4 Easy Ways to Get More Exercise

You already know there are many great reasons to exercise—from improving energy, mood, sleep, and health to reducing anxiety, stress, and depression. And detailed exercise instructions and workout plans are just a click a way. But if knowing how and why to exercise was enough, we’d all be in shape. Making exercise a habit takes more: namely, the right mindset and a smart approach.

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Now you’ve got to find 30 minutes in your day to get physically active — and there are plenty of easy, no-cost ways to do it. Think you don’t have time? You don’t have to do all 30 minutes at once.

“Building physical activity back into our daily lives is one of the great public health challenges of this century,” said Russell Pate, Ph.D., professor in the Department of Exercise at the University of South Carolina. “Our bodies were designed to be physically active, and they don’t do well with long-term exposure to sedentary living.  Lack of physical activity is a major risk factor for cardiovascular disease.”

Whatever your age or fitness level—even if you’ve never exercised a day in your life before—there are steps you can take to make exercise less intimidating and painful and more fun and automatic.

Pick an exercise you like

Some people start a new exercise regimen only to stop shortly afterward because it wasn’t working for them. When this happens, it helps to take a realistic look at the barriers to exercise, said Wayne Miller, the programs director at the West Virginia School of Osteopathic Medicine’s Center for Rural and Community Health, who has studied weight loss and exercise.

Often, people choose an exercise that they aren’t comfortable with — for instance, they feel awkward at the gym, or dislike participating in sports. Picking a different activity that’s more enjoyable for the person, like a Zumba class or swimming, might increase the chances that they’ll stick with the exercise, Miller said.

And if specific skills are a concern, you might try picking an activity that requires minimum equipment, like walking, jogging or jumping rope, the Centers for Disease Control and Prevention says.

Exercise with friends

If you need motivation to get moving, it may be helpful to recruit friends to exercise with you. Friends can provide encouragement and may help you stick with your exercise routine, according to the National Institutes of Health.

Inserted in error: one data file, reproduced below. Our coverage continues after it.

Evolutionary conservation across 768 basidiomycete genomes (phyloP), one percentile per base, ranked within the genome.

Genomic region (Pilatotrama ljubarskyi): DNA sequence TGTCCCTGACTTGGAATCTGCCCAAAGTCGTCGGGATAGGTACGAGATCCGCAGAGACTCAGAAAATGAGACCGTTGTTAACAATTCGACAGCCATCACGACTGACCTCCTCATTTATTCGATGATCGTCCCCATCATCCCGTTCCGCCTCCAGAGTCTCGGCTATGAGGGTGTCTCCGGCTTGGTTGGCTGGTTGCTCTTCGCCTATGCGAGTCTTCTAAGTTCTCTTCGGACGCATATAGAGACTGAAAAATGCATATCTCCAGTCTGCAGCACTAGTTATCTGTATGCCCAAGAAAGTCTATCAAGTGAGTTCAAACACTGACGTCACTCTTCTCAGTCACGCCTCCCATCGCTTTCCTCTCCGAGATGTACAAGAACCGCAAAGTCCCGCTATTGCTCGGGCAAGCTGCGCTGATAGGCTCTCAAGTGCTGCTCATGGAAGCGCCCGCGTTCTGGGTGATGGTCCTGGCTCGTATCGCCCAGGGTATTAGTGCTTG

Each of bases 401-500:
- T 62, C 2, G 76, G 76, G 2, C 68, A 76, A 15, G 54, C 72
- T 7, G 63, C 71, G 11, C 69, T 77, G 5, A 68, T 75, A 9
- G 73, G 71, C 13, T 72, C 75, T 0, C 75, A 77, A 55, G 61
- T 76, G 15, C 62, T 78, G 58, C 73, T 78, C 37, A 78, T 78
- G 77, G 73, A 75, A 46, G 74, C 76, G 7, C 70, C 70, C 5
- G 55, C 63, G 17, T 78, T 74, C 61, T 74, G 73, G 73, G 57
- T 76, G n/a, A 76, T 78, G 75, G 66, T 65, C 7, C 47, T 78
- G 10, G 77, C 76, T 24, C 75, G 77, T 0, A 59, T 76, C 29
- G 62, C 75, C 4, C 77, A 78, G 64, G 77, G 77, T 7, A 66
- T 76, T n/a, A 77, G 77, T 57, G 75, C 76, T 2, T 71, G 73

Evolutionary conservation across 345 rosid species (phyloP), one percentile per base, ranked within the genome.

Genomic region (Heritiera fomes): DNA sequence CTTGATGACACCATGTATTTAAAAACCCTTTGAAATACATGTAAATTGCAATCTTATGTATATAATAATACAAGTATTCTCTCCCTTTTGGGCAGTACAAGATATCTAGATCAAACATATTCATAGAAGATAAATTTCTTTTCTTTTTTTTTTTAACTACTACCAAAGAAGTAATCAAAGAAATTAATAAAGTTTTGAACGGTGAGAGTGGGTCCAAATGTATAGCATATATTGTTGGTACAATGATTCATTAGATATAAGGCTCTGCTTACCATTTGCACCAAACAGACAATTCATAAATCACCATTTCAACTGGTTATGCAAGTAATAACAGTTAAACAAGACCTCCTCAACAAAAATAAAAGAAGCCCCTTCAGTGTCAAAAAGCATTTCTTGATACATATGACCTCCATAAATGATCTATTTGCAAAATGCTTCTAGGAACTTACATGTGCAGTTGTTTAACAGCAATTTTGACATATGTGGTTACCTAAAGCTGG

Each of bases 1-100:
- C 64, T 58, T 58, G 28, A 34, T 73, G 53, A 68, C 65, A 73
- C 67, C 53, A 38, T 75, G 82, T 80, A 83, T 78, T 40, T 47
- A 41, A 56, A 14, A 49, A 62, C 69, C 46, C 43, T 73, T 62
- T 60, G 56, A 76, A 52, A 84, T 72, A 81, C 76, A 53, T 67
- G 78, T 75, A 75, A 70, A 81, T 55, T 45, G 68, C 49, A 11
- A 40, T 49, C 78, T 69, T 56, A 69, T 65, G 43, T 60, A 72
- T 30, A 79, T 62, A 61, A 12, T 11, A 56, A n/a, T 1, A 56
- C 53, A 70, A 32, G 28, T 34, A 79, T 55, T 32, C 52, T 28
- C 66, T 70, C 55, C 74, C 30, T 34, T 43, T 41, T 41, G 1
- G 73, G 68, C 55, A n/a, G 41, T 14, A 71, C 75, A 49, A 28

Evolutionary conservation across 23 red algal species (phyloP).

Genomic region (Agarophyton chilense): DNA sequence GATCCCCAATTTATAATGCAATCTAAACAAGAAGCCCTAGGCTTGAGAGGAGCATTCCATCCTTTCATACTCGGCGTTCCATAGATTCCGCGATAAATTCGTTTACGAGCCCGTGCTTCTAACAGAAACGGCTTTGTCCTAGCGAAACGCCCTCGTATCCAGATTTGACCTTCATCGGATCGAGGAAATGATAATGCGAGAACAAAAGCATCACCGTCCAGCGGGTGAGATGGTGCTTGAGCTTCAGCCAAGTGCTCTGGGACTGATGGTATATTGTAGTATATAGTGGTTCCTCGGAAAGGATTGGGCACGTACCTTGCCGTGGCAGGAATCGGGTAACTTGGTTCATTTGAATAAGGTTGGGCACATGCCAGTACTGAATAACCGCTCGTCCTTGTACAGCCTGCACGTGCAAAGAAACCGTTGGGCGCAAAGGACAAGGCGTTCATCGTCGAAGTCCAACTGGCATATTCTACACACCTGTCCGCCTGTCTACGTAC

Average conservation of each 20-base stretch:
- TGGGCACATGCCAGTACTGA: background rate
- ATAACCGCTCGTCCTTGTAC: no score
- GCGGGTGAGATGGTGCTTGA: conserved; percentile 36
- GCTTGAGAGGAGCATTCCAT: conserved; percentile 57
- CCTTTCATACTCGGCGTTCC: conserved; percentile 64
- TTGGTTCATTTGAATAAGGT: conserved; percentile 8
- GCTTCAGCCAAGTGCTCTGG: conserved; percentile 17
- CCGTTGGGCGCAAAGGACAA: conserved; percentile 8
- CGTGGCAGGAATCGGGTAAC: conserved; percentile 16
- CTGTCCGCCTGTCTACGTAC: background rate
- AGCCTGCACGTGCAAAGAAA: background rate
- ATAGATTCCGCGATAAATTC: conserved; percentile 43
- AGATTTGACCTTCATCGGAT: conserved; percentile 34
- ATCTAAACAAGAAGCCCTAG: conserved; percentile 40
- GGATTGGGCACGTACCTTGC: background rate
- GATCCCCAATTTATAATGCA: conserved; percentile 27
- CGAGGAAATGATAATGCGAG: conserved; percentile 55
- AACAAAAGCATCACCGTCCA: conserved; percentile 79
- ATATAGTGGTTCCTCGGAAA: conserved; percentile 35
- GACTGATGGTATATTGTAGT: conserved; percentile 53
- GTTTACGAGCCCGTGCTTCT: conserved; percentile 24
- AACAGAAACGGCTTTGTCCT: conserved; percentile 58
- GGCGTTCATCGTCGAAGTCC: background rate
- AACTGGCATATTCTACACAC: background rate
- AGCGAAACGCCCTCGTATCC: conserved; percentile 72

And social connections may make exercise more enjoyable  — a 2013 study of more than 100 people who took short surveys on their mobile phone throughout the day found that those who were doing physical activity with their spouse, friends or co-workers at a given moment were happier, and enjoyed the physical activity more, compared with those doing physical activity alone.

Move more at work

Even during a busy workday, you can likely find time to get a little exercise in at work. You might consider taking a 10-minute walk during a coffee break, or walking around with a co-worker during a brainstorm session, rather than sitting at a conference table.

You could also walk around during business calls if you don’t need to look at important documents, the American Heart Association says. Your commute to and from work is another opportunity for exercise — if you take public transportation, get off a stop earlier than you usually do and walk the extra distance, or take the stairs instead of the elevator to your office.

Move more at home

There are also a number of opportunities to squeeze in more exercise at home. Doing housework or gardening can count as exercise — mowing the lawn with a hand mower burns about 235 calories in 30 minutes, and vacuuming burns about 140 calories in 30 minutes, according to the Compendium of Physical Activities Tracking Guide from the University of South Carolina, which lists the calories burned during many different types of physical activity.

You might also consider buying exercise equipment so you can work out while doing activities that would otherwise be sedentary, like watching TV. Equipment can be pricey, but it is a one-time expense and can be used by the whole family, the AHA notes.

Resources:
livescience.com
heart.org
helpguide.org

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